“Shout out to Tracy Morgan, we’ll see you next year, Tracy,” Jimmy Kimmel said at last year’s Emmy Awards, and would you look at that? He was right. Morgan was the “very special guest” at this year’s Emmys and his return to the awards show’s stage to present Best Drama was the highlight of the snoozy ceremony.
On Wednesday’s Tonight Show, Jimmy Fallon and guest Hillary Clinton both got to try out their impressions, the former impersonating melted candle impersonator Donald Trump and the later pretending to be someone who tells jokes.
It’s one thing to do a good bleating Britney. It’s another to possess the vocal power to do a I’m-singing-this-from-the-bottom-of-my-balls-which-is-crazy-because-I-don’t-have-balls Christina. But to be able to do a chirpy, hammy Celine Dion on top of them both? Unreal.
Today three idiots trapped in a box unleashed their indignation on Emily Blunt, a British actress who, despite being “very pretty,” has thus far declined to display the appropriate deference due our great nation, which has given her so much and asked for so little in return.
In the fair, just, and wise United States legal system, arrested individuals who are unable to pay for an attorney will have one provided to them at no cost. Americans can sleep well knowing we’re not animals who would make the neediest amongst us face the full resources of the state without a trained advocate. Just kidding! Here’s John Oliver to explain why the right to an attorney is basically just a mythical unicorn that farts apple-cinnamon rainbows.
In 1983, Vanessa Williams was the first black woman to be crowned Miss America, and about 10 months later she notoriously forfeited the title after Penthouse published nude photos of her that were shot in 1982. (Williams reportedly felt pressured by pageant officials to resign.) She went on to become the most successful Miss America of all time, as a recording artist and actor. Tonight, she’s back on the Miss America stage for the first time in 32 years as a judge.
Last night Stephen Colbert brought on Uber co-founder Travis Kalanick as a guest and things didn’t go as you saw them on TV: according to reports, cab drivers disrupted the interview at least twice, prompting Colbert to address their concerns in a segment that was ultimately cut from the final broadcast.
Joe Biden, in New York on business, was the first guest on Stephen Colbert’s third show last night, and where most late night interviews are jovial and lighthearted, the chat between Biden and Colbert was sober and sincere, with Biden discussing the life of his son and how he dealt with his recent death.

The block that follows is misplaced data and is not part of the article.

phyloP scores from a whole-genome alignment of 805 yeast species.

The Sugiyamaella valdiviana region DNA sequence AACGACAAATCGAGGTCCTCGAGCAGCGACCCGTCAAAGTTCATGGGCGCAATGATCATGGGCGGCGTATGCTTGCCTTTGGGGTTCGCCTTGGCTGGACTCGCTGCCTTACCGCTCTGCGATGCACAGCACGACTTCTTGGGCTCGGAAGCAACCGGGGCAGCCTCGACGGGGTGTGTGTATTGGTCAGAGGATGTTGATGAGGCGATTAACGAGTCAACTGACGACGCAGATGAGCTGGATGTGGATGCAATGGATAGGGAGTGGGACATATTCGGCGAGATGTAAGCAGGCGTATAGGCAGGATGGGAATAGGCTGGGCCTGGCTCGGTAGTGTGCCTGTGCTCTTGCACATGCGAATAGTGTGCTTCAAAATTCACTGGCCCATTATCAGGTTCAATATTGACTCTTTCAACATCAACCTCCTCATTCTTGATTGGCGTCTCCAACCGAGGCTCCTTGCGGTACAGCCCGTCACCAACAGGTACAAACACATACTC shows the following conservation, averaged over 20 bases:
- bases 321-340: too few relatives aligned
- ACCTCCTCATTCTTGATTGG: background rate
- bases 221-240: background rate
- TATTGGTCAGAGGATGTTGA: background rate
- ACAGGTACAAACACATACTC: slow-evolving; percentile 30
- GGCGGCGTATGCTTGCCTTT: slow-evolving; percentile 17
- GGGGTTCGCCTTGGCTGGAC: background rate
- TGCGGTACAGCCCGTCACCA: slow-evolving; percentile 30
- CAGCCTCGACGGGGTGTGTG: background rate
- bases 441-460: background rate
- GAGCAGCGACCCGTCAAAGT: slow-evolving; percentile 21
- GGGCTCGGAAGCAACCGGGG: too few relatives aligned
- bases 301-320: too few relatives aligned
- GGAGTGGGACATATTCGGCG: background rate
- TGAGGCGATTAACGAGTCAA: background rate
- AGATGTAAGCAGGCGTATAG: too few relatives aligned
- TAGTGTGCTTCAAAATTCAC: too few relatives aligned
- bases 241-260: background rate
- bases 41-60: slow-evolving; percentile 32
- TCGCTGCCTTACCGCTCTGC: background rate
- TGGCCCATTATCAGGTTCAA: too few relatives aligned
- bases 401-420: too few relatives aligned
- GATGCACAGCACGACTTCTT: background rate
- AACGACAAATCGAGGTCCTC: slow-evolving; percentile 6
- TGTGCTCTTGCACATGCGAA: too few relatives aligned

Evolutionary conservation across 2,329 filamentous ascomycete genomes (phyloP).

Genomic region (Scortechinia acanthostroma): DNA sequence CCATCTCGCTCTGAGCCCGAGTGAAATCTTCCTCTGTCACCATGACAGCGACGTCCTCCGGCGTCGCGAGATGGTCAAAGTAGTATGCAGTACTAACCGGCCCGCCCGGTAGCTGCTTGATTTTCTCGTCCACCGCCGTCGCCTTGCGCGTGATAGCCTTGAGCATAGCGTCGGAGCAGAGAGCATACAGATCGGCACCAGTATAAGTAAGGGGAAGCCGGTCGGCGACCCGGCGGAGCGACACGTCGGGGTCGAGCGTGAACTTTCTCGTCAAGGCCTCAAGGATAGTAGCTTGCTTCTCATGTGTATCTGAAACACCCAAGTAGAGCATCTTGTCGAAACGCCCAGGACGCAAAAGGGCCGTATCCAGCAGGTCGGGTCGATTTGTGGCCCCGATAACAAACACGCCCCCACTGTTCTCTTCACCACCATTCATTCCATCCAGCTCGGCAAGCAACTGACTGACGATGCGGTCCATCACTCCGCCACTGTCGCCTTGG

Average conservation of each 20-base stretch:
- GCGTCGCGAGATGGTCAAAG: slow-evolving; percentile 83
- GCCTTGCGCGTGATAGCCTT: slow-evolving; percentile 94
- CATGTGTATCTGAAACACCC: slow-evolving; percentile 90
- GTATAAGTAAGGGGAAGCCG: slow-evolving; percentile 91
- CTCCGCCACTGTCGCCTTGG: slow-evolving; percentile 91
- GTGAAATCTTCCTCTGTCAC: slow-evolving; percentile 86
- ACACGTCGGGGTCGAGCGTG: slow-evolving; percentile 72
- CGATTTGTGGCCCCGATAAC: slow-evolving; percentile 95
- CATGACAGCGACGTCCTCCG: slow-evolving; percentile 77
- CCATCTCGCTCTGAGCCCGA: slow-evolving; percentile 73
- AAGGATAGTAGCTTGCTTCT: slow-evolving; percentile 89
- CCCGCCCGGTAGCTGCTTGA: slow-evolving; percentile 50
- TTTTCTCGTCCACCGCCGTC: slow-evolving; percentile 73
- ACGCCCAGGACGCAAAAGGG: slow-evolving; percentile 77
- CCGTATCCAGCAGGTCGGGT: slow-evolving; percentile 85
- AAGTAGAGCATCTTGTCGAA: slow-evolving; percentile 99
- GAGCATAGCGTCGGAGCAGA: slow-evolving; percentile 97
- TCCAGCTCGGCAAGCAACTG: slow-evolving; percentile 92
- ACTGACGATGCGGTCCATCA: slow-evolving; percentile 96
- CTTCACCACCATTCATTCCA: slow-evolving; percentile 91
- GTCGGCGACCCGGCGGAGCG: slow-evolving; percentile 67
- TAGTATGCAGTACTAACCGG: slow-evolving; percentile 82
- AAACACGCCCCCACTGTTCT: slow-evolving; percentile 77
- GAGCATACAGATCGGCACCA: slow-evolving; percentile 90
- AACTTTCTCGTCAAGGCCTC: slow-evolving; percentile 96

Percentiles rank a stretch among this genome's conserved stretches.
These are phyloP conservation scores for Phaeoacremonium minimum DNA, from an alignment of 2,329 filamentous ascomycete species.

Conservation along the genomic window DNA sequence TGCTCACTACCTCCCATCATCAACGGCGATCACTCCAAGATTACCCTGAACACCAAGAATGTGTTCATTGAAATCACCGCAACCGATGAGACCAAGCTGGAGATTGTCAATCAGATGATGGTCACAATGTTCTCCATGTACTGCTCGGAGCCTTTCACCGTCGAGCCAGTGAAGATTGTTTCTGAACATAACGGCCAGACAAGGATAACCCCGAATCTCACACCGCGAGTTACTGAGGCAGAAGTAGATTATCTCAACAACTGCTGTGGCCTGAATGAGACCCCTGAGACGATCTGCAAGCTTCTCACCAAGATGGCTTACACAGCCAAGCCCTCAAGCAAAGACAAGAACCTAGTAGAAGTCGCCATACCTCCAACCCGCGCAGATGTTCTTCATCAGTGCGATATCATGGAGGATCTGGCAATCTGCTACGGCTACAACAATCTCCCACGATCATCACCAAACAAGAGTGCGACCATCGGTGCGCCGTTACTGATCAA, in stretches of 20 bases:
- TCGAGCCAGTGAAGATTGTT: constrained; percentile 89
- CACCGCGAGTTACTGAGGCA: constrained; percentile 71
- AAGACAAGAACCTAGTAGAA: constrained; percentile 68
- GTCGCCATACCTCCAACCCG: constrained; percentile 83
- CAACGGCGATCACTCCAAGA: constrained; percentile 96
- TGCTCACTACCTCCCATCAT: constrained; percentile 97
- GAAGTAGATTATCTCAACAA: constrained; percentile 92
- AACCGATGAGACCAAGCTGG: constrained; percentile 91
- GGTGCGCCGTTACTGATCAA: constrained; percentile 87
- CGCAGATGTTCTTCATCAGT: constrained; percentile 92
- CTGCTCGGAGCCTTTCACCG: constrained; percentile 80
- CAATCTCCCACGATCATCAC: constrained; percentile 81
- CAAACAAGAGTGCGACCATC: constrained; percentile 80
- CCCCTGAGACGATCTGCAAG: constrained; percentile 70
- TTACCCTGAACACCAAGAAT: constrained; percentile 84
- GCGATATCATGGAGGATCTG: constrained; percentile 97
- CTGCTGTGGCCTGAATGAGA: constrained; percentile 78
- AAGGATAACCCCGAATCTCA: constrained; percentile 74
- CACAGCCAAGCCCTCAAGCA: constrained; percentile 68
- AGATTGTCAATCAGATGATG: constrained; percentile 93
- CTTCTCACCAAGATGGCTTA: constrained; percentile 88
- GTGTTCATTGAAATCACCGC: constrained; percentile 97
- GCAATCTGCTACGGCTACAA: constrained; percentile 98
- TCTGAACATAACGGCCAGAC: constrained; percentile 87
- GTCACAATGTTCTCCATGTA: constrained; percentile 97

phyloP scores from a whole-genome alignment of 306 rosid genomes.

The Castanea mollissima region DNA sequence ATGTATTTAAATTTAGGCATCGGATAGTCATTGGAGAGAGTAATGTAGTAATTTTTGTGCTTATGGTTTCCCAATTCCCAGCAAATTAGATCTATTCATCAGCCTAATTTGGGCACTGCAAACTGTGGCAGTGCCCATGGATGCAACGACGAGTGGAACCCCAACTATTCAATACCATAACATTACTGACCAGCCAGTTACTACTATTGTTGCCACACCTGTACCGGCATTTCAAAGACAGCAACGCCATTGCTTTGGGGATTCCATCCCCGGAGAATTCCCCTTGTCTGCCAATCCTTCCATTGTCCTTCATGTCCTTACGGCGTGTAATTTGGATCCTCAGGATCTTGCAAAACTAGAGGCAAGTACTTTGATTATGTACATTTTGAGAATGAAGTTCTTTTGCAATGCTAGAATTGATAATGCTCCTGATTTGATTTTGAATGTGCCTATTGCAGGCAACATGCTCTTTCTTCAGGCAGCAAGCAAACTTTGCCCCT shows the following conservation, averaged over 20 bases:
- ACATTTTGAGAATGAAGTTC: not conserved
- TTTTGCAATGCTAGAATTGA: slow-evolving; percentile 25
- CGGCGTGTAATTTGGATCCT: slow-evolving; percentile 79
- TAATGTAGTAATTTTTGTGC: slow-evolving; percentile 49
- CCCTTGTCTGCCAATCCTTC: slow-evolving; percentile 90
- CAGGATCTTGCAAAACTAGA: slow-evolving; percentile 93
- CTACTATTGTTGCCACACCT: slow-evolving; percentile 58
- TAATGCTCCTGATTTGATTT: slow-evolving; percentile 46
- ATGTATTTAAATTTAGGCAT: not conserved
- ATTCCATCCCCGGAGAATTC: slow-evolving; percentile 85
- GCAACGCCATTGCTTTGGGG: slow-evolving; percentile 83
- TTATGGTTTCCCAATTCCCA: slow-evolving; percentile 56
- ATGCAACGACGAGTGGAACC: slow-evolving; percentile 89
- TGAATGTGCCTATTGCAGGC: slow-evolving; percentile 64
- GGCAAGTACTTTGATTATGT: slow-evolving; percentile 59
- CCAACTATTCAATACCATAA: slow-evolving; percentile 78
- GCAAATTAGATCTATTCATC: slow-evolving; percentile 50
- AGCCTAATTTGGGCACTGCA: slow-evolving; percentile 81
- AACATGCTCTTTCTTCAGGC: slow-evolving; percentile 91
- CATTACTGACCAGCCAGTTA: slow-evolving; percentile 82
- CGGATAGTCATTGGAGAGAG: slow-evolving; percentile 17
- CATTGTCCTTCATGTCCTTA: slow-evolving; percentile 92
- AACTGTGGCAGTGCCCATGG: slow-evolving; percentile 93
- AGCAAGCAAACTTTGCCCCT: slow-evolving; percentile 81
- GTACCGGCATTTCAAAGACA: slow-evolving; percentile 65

“Let me just say up front: I hope that this conversation can be as much about humanity and dignity as it is about politics and polling, because I want to try to better understand to the extent that I can...the motivation behind your rhetoric and that of Donald Trump and some others,” is how Tavis Smiley kicked off his interview with Ann Coulter that ran on last night’s episode of his eponymous talk show. Smiley never deviated from his m.o., and Coulter articulated her caustic rich-white-woman rhetoric as clearly and sharply as ever. The result was a spirited, truly compelling half hour of TV.
In a week when Stephen Colbert’s debut is easily the biggest news in Late Night, what’s reigning ratings champ Jimmy Fallon’s strategy for holding onto the crown? Having Donald Trump on, when Colbert could only get Jeb! Bush, of course. But that’s not until Friday. On Wednesday night, Fallon dipped back into his show’s deepest, most reliable well, the History of Rap with Justin Timberlake, and came up with a sixth medley of hip-hop classics.
The reviews of Stephen Colbert’s first episode of Late Show With Stephen Colbert are in. The verdict is: sure, this will do. But the future of the show will rest on how well Colbert can blend surrealism with affability, a formula perfected by his predecessor David Letterman from just about opening night 22 years ago.
The quandary hovering over Stephen Colbert’s new late night television show—one addressed at length by the host himself during the inaugural episode—is how he will be able to transition from the political satire that made him famous into the sort of generalist humor that might make him more palatable to a wider (i.e. older) audience.
It’s Labor Day, which means millions of students will be returning to school this week to try to remember the rote knowledge they’re sure to forget by next summer. Luckily for them, John Oliver took a brief break from Last Week Tonight’s current hiatus to share his own back-to-school crib notes, covering key topics like math, geography and presidential penis nicknames.
Now that Mr. Robot’s first season is over, the Bill Hader/Fred Armisen/Seth Meyers IFC series that satirizes documentaries, Documentary Now!, is basically the best thing on TV. Their absurd riff on Grey Gardens from a few weeks ago was brilliant, and their take on Vice’s HBO series that aired last night was almost as good.
When the dust settles, this year’s VMAs are bound to be remembered best for the bodily functions they captured: Taylor Swift’s pre-show fart, and Justin Bieber’s post-performance tears. While it was very clear to me that Bieber was impressed both with himself and his ability to impress the audience (very much like Chris Brown at the 2010 BET Awards), there was apparently a question as to why he cried and whether those tears came from a place of true emotion. Pop culture’s bastion of sincerity, Jimmy Fallon, was on the case during last night’s Tonight Show.
Last Wednesday, the first season finale of USA’s cult hit and utterly enthralling show Mr. Robot was supposed to air. But after WDBJ’s Alison Parker and Adam Ward were shot live on air by Vester Lee Flanagan last Wednesday morning, USA announced that it was delaying the finale. The network’s statement read: